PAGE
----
When A Daughter Loses Her Mother
Insights on Dealing With Your Loss
Articles abound on grief—the stages, how to cope with loss, and when to seek help. But it’s harder to find resources on what is “normal” when a woman loses her mother.
You may think your situation is unique; maybe you had a very close friendship with your mom. Or the opposite may be true; you weren’t close at all—perhaps even an abusive or neglectful environment was your experience as a child. For many of us, it was somewhere in between, and we are still trying to figure it out.
After my own mother died, I spoke with many women on how they dealt with their mothers’ death. There were some things that seemed to be common to most of us, and this may be of help to those newly grieving.
First, there is no right or wrong way to grieve. Intuitive grievers are usually (but not always) female, and express their grief openly.
Some people are instrumental grievers; they are the stoics, and males are typical of this group. They feel the pain of loss, but try to problem-solve their way through it.
If you have not been able to cry over your mother’s death, it’s okay. Are you normally an emotive person? If not, then this may be the way you deal with the world. It is possible that you are modeling behavior of a parent—probably your mother!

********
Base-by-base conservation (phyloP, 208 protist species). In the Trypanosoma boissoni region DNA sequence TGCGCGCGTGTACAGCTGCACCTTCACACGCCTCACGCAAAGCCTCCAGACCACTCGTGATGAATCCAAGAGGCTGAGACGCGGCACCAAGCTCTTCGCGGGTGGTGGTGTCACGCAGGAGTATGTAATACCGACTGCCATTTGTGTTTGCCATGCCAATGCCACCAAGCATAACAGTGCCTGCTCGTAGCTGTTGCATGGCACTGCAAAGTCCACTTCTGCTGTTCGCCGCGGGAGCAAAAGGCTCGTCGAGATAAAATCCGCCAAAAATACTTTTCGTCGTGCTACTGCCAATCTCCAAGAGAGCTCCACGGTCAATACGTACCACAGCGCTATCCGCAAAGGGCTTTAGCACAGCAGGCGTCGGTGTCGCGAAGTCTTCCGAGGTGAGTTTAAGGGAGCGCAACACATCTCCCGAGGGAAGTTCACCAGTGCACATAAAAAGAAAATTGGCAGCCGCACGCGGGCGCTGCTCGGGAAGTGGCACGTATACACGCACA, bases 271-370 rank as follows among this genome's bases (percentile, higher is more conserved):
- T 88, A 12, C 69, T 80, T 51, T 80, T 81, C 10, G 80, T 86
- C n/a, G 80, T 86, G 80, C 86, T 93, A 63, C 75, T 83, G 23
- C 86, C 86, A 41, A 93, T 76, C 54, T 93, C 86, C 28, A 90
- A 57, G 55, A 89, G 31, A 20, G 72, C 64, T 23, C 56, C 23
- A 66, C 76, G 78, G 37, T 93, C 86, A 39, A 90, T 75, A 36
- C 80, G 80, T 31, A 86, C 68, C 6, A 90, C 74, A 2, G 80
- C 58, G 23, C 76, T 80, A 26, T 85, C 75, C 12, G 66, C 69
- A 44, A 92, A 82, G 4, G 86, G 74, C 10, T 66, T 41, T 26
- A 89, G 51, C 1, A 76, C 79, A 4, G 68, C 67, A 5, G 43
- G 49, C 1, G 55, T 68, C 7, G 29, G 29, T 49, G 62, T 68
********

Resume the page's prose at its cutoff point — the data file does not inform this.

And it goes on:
Maybe you are doing fine, but then a song comes on the radio, or you come across one of your mother’s belongings, and you dissolve into tears. This too, is normal, and can happen months or even years after the death. Grief is not continuous, and there is no timeline. Be gentle with yourself. It is not uncommon to fall into a funk a year or more after your mother’s death. This is because the loss begins to feel permanent.
Do you have alternating feelings of sadness, anger, regret, guilt, or loneliness? These are normal responses to grief. When the death occurs suddenly, there is no time for closure—getting answers to questions you were afraid to ask (like did you ever really love dad) or finding out their final wishes, or asking forgiveness, and having the chance to say your goodbyes. Even if the death was not sudden, issues can go unresolved; we always think there is more time to talk about the important things. You finally realize that your relationship with your mother was what it was—and the possibility of changing it is zero.
This can be agonizing—BUT…you can get through it, in time, with loving support from friends, family, clergy—or other support systems. And more importantly, your mother most likely KNEW what was (and is) in your heart; verbalizing is not always easy or even necessary.
But know this: If you are feeling pain, it is because there was a real, loving bond between you and the person who gave you your life. It doesn’t matter what the BUTS are; you are the person you are today in a good measure because of your mother. So there had to be some good, even if there was also some not-so-good. And if you are fortunate enough to have had a close mother-daughter bond, rejoice in the life you shared together. Your memories will one day make you laugh and smile…and the pain will become less and less. Many blessings on your journey!
Learn More About The 5 Stages of Grief
- Kubler-Ross, The Stages of Grief
In this Wikipedia article Dr. Elizabeth Kubler-Ross explains the stages of grief that many people experience when a loved one dies.